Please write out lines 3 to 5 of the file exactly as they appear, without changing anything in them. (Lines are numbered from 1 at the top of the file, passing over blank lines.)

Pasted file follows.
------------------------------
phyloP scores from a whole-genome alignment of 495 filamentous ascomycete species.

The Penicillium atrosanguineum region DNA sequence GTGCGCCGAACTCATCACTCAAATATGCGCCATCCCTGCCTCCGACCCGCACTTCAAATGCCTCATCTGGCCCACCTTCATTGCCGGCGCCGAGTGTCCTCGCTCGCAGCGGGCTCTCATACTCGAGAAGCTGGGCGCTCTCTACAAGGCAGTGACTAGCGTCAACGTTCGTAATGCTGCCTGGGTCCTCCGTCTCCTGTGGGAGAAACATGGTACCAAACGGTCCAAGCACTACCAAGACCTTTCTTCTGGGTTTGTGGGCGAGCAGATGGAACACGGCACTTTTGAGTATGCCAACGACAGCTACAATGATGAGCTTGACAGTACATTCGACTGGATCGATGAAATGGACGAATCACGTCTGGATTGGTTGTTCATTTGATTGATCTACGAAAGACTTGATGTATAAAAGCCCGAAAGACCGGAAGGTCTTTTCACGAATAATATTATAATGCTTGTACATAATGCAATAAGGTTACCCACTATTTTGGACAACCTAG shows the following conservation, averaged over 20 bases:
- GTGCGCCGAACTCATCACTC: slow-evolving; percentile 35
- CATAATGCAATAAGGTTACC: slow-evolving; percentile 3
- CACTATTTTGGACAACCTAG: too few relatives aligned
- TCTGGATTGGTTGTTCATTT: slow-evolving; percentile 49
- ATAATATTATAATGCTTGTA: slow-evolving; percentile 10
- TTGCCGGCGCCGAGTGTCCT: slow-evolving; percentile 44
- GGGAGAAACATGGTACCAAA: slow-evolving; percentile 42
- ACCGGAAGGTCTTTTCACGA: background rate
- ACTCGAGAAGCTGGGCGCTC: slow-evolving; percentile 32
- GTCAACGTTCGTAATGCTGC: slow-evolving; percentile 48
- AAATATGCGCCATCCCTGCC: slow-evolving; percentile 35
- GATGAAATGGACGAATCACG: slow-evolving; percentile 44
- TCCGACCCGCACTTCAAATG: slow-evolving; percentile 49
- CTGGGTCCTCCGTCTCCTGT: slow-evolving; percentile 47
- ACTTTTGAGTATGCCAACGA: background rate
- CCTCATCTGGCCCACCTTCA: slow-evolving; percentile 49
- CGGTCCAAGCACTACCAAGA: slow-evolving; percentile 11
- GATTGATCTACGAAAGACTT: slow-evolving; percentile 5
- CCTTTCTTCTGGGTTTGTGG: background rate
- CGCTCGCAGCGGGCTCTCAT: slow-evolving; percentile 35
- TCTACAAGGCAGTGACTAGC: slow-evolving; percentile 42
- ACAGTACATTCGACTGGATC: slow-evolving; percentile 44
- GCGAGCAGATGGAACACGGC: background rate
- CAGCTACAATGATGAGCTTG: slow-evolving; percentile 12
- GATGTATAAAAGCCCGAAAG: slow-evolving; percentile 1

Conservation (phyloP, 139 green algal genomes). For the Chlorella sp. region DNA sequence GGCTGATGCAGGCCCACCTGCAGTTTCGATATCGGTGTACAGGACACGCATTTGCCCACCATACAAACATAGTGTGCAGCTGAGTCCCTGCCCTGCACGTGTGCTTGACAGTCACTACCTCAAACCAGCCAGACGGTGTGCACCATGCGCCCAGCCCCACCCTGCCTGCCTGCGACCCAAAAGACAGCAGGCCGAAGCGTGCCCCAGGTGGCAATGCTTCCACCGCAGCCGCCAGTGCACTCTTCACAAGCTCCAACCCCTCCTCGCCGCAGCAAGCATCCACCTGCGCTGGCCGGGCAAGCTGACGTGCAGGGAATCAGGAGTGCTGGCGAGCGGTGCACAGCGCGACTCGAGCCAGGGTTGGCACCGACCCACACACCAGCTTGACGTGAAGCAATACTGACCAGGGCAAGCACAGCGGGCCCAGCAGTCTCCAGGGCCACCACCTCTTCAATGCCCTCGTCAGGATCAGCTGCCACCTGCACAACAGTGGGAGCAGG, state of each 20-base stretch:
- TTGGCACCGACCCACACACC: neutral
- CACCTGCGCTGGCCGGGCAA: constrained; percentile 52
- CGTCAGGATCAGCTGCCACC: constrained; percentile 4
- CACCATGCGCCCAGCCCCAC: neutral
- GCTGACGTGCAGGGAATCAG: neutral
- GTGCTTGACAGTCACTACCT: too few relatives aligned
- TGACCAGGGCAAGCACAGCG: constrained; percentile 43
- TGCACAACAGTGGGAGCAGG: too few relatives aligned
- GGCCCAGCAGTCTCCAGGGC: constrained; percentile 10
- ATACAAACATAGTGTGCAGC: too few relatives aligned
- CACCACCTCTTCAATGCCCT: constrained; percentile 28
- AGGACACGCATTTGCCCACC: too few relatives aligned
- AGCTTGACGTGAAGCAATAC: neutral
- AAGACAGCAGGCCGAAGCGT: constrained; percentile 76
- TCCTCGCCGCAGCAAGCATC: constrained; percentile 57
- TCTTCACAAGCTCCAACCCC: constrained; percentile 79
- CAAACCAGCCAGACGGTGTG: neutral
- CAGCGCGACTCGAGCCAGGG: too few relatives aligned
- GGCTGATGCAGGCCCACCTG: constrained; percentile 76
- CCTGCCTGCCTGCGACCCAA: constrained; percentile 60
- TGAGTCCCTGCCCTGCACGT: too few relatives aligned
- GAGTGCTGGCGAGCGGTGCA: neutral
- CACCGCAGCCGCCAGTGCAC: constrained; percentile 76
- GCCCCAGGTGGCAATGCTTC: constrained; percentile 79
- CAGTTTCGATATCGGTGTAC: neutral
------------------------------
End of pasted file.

- GTGCGCCGAACTCATCACTC: slow-evolving; percentile 35
- CATAATGCAATAAGGTTACC: slow-evolving; percentile 3
- CACTATTTTGGACAACCTAG: too few relatives aligned